I write this a day and a half after a plane crashed at San Francisco's main airport, and yes, it was really scary to think of myself or a loved one on that plane - terrorism seemed to get ruled out fairly quickly - but at the risk of sounding heartless, why was this covered so extensively? Freak stuff like that happens;  it really doesn't seem as pressing as about 85 other issues I could think of. You're far, far, far more likely to die in an accident at home or driving to the supermarket than when you take a flight. (There's another cognitive bias at work there, but then I run the risk of spending my digression too early in the blog.)

But I'm talking about my own values. I think the NSA case and the way some in the media have treated Snowden deserves the same wall-to-wall coverage a jet crash did.

                                                    Thomas Frank, co-founder of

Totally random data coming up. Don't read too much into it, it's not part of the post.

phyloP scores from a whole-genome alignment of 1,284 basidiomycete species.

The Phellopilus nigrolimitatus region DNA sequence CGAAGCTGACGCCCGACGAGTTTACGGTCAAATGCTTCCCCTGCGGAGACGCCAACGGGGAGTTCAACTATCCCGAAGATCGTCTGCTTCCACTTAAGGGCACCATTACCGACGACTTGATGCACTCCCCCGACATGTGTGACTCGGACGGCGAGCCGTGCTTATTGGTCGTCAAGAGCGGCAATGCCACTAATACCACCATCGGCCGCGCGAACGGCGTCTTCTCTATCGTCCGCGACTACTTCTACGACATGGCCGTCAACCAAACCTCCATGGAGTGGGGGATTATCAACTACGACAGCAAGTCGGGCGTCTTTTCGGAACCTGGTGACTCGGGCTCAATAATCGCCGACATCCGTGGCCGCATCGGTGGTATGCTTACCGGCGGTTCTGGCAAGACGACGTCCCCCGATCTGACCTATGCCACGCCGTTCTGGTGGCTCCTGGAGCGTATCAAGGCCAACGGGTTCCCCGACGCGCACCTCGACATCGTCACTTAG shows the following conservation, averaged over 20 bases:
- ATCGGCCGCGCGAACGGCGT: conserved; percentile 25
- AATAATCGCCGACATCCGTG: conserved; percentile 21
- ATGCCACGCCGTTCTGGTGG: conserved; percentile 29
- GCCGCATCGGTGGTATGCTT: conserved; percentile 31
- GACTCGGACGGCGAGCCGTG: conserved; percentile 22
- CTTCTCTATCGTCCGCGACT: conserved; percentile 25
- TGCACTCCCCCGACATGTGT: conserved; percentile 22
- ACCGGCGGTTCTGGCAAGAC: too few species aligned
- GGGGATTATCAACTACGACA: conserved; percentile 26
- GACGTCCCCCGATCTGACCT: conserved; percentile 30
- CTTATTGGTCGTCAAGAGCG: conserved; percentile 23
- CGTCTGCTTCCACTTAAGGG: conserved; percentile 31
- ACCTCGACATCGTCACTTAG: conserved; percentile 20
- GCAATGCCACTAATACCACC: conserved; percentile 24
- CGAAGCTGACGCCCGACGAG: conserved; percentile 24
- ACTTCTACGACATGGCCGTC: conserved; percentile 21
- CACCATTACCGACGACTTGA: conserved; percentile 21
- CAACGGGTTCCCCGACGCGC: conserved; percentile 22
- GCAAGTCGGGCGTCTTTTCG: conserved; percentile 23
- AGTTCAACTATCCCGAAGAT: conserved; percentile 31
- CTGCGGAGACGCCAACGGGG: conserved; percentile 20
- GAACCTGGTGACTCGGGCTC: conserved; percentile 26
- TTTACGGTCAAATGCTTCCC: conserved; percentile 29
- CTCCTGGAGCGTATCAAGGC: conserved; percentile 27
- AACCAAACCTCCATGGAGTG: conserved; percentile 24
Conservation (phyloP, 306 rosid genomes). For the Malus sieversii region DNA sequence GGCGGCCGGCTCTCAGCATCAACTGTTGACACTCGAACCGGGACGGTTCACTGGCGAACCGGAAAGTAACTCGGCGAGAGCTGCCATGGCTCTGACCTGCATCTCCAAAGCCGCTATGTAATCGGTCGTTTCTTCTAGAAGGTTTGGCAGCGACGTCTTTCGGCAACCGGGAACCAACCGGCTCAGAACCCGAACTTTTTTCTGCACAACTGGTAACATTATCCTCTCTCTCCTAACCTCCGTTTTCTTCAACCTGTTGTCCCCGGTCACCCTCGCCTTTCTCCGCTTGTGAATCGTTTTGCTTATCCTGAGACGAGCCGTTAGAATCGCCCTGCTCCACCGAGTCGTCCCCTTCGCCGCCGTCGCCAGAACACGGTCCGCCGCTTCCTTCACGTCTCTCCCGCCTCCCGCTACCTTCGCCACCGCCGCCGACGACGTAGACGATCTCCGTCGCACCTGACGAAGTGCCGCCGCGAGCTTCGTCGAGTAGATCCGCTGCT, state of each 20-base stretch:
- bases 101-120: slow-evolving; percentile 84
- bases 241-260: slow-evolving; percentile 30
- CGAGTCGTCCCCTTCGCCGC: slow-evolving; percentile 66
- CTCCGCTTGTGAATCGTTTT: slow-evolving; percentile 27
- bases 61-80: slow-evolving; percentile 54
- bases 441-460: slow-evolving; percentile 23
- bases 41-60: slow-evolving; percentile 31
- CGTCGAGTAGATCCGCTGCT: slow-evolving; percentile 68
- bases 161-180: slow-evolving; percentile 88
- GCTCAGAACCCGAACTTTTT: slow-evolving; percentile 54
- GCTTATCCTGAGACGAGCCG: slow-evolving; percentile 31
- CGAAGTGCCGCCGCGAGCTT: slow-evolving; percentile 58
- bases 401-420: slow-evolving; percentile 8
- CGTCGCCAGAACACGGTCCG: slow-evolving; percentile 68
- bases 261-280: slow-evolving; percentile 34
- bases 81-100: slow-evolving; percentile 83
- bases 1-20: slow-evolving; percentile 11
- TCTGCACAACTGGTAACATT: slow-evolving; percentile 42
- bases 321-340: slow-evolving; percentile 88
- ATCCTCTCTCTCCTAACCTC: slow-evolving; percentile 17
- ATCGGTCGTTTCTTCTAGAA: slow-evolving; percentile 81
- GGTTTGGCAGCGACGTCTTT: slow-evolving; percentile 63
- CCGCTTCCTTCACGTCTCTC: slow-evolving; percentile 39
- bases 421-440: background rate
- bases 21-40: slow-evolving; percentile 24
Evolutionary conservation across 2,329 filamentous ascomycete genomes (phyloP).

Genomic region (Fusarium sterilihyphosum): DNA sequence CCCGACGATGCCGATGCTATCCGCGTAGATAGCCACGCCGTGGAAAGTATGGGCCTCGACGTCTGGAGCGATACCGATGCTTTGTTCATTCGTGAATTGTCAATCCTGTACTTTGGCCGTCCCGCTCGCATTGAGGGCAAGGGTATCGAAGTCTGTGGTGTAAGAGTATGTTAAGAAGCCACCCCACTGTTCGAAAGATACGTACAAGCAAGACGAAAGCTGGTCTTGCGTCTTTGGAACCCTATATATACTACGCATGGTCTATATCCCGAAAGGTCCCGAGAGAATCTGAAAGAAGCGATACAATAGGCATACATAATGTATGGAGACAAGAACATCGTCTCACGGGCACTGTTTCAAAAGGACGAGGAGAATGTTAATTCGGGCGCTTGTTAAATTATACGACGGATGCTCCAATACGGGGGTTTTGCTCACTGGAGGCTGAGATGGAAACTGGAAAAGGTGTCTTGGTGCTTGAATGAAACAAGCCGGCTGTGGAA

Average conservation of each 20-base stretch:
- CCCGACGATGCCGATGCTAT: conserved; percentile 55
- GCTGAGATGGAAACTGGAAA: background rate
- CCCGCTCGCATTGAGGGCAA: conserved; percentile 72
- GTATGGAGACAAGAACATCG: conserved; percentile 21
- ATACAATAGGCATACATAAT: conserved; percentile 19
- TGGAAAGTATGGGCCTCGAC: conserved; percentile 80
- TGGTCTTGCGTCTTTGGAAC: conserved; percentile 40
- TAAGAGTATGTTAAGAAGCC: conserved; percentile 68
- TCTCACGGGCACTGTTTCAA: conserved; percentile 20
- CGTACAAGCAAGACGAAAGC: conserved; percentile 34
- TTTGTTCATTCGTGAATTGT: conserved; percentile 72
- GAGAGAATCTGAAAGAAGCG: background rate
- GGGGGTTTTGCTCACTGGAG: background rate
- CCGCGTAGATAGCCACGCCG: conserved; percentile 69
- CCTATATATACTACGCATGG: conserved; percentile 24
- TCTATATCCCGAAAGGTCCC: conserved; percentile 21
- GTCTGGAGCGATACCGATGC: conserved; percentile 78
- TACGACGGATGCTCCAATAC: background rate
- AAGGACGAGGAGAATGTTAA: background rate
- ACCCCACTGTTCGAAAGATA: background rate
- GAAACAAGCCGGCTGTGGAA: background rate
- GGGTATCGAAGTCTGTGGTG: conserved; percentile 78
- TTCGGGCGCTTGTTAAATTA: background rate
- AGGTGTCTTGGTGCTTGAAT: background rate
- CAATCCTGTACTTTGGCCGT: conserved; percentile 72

"The Baffler"

That's the idea behind this piece from R.J. Eskow. (I highly recommend it.) And I think he makes a compelling point. Thomas Frank's What's The Matter With Kansas? very persuasively (speaking for myself) made the point that the Republican Party influenced voters in that state to vote against their own interests because of the relentless playing off of deeply conservative social values in the electorate, while all those "social" conservatives being elected helped implement economic ideas that hurt the people who elected them. It's easier for most voters to think about stopping abortion than it is to understand international trade agreements that will ultimately send their job overseas.

Eskow here cites the unbelievably high approval of Obama among "liberals" even though Obama's policies look to the Right of Nixon's. And why? Because of same-sex marriage? That Democrats still think women should have access to reproductive rights? Eskow writes, "Democrats campaigned on populist themes in 2012, but as soon as the election was over the party's leaders returned to what Frank described in 2004 as 'endless concessions on economic issues, on welfare, NAFTA, social security, labor law, privatization, deregulation, and the rest of it.'" Eskow turns Thomas Frank's query to liberals and asks, "What's the matter with Liberal Land?" Indeed...